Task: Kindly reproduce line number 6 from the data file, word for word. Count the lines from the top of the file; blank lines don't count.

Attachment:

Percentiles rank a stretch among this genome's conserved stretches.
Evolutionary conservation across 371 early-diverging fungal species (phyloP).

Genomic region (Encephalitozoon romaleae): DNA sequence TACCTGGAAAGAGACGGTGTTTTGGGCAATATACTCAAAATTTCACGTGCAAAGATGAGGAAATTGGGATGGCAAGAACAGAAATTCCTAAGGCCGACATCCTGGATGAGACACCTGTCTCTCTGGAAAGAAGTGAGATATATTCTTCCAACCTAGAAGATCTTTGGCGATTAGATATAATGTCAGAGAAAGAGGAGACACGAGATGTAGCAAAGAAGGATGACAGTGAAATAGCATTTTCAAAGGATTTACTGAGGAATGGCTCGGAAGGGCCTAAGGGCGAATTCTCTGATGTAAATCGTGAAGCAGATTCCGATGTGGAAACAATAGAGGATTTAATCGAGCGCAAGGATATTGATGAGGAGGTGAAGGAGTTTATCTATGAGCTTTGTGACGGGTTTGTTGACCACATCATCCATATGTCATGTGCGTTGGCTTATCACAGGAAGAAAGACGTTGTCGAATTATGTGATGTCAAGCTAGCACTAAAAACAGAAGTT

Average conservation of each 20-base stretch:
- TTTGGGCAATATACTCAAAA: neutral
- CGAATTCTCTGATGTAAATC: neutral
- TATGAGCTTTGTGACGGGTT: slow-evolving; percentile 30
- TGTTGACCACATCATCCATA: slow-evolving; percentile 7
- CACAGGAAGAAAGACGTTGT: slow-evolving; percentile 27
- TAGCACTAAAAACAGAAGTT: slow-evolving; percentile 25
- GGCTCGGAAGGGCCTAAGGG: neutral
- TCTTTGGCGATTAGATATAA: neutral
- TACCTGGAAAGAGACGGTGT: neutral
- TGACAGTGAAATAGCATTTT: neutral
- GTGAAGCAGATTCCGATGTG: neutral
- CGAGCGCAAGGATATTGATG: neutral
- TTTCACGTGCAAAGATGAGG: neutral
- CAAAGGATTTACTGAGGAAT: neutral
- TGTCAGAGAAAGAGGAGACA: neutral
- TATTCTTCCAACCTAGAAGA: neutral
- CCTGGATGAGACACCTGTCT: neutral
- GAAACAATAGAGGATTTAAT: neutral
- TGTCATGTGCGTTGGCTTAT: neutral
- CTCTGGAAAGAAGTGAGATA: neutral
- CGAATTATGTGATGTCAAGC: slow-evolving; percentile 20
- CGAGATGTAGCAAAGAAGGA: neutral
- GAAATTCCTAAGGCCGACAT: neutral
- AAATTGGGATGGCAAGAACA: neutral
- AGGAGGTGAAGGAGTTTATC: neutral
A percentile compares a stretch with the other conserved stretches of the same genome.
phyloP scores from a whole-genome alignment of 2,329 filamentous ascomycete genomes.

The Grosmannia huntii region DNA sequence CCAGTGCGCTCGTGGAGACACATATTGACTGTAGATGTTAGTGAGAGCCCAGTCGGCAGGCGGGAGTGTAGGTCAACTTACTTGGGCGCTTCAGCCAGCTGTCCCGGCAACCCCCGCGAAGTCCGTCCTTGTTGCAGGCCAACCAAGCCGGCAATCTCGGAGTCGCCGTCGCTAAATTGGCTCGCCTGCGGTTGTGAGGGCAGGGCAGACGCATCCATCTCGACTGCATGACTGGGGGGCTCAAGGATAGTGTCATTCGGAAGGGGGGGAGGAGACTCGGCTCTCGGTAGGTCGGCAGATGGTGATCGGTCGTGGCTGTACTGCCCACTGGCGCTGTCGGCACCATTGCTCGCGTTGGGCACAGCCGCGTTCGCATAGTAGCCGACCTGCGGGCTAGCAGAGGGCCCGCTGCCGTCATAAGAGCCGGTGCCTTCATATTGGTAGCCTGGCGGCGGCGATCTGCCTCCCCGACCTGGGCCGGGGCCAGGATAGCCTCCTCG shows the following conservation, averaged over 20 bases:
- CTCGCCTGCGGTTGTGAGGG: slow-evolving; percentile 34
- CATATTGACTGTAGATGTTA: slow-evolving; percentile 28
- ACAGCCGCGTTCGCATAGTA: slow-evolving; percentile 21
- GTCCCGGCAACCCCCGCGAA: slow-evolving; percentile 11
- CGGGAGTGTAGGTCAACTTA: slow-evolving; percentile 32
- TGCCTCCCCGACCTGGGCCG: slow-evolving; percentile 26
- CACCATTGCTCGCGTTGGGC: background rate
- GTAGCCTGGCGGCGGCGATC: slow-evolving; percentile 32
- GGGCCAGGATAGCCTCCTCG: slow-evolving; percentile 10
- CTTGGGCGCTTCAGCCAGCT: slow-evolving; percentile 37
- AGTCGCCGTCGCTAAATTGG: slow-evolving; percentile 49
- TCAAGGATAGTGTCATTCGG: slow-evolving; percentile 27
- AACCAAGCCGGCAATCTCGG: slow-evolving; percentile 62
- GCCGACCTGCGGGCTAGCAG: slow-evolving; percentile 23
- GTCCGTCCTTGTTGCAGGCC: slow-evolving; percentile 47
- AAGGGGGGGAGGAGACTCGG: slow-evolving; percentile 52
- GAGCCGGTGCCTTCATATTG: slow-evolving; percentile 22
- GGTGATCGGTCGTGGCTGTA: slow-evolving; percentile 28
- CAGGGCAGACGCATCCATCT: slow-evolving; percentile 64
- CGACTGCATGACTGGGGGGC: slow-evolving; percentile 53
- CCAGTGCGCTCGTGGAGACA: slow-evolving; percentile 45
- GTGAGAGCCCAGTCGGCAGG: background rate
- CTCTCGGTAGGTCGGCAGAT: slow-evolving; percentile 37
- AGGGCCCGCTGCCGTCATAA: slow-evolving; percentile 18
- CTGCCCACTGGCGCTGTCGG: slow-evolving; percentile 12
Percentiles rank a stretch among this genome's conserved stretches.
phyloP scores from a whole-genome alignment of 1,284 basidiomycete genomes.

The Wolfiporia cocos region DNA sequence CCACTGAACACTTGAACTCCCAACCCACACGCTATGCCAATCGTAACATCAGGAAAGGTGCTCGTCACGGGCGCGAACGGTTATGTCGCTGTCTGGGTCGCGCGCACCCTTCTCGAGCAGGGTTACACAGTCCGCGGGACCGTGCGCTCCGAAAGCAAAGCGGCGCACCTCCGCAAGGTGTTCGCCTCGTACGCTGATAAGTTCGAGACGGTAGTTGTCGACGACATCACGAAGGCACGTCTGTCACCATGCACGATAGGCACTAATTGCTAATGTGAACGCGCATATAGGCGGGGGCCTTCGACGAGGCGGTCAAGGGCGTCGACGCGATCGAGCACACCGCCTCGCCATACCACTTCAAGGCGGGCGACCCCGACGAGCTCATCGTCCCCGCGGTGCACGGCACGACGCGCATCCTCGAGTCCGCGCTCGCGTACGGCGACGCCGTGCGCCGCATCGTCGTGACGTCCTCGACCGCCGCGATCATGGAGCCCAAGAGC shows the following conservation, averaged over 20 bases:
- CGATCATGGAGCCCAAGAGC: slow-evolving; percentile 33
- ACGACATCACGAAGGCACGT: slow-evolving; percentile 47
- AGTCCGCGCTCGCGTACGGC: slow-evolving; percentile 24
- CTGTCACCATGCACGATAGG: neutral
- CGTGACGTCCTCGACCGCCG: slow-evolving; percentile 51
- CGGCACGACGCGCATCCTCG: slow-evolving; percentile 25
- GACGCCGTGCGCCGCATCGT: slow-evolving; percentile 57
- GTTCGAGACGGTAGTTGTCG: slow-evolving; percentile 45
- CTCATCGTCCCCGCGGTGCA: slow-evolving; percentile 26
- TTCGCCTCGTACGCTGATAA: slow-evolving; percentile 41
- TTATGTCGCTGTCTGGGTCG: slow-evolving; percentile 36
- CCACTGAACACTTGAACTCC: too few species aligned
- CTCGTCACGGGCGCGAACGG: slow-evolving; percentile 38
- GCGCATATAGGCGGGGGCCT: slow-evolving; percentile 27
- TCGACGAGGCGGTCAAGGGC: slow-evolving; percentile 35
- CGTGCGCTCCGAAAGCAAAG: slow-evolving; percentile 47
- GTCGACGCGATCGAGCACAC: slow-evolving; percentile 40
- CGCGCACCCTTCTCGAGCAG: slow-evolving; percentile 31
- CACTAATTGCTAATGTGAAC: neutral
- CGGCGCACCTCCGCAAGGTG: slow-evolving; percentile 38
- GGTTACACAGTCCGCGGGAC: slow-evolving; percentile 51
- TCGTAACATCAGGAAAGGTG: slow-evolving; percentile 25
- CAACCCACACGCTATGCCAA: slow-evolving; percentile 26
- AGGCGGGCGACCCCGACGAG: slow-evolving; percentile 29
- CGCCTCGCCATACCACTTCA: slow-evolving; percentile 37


- CGAATTCTCTGATGTAAATC: neutral